I can win this debate with two words: CONSENTING ADULTS! There. Polygamy successfully defended.

    You can win many debates like that, abortion all good – consenting adults, euthanasia – consenting adults etc… When you simplify an argument and take it out of context, pithy answers do just fine.

    Rob said:

    Considering that severe negative consequences arise from the existence if these relationships, (such as how Mormon fundamentalists rape women, abuse girls, and expel “surplus boys”) it is perfectly justifiable to keep polygamy illegal.

    It would be worthwhile to argue against this point, rather than the various religious hobbyhorses being bandied about.

  22. @Abourist

    When someone is a proponent of a law, the burden of proof is on them. They have to prove, beyond reasonable doubt, all four of the following:

    1. There is a problem that makes the law necessary.
    2. This problem would be solved by the existence of their proposed law.
    3. No further problems could possibly arise from the passing of their proposed law.
    4. This law would not restrict the rights of people.

    If you fail to prove even one of these four points, the default position is your law is not to be passed, or if it has been passed, it is to be repealed. Rob has failed to prove all four.

    Being an opponent of the law, I don’t have to prove anything. After all, no law is the default position.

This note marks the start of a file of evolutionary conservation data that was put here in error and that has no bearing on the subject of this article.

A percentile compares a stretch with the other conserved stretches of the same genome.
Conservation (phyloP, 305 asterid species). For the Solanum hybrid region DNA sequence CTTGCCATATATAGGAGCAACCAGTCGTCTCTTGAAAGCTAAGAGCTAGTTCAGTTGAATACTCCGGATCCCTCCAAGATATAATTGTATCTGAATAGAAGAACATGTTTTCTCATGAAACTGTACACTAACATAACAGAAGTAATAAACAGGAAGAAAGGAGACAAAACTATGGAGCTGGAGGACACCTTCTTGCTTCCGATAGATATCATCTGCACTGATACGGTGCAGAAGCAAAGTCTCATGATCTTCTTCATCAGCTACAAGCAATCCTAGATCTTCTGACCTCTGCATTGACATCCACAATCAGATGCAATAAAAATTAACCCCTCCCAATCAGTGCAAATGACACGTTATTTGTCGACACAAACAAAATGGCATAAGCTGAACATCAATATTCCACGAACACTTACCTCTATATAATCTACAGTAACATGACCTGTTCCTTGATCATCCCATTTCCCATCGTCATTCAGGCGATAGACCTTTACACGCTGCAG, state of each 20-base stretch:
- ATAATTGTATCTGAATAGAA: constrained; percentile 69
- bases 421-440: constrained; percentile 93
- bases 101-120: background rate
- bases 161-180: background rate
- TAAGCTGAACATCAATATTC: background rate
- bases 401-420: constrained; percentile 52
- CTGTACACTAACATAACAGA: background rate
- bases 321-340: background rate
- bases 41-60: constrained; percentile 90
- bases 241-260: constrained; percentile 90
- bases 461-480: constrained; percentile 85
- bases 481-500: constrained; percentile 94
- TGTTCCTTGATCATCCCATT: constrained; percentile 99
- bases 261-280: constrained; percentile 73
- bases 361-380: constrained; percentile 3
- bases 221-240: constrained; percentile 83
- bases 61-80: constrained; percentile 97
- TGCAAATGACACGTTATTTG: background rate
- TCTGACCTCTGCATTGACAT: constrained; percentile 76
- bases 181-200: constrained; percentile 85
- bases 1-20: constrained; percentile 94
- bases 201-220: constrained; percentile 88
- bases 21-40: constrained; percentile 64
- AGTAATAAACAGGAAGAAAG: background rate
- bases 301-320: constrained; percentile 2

23. And furthermore, I DID name the fallacies. Appeal to Emotion and What About The Children.

  24. I already addressed the point about consequences arising from the existence of polygamous relationships. They don’t. A man having more than one wife does not cause him to rape anyone. Married men can commit rape against people they’re not married to, and they do it all the time. They are even known to rape their singular wives. Furthermore, a man having more than one wife doesn’t necessarily mean that one or more of his wives is/are underage. The argument is a complete non sequitur.

  25. b. Why don’t leftie cartoons strive to be funny?

  26. Eileen Leslie said:

    Don’t kid yourself. As someone who’s very active in the poly community I can promise you the polygamy fight is coming, and perhaps soon. And there’s absolutely no rational argument against it, only prejudice. It will be interesting to see which of these two choices the culture takes.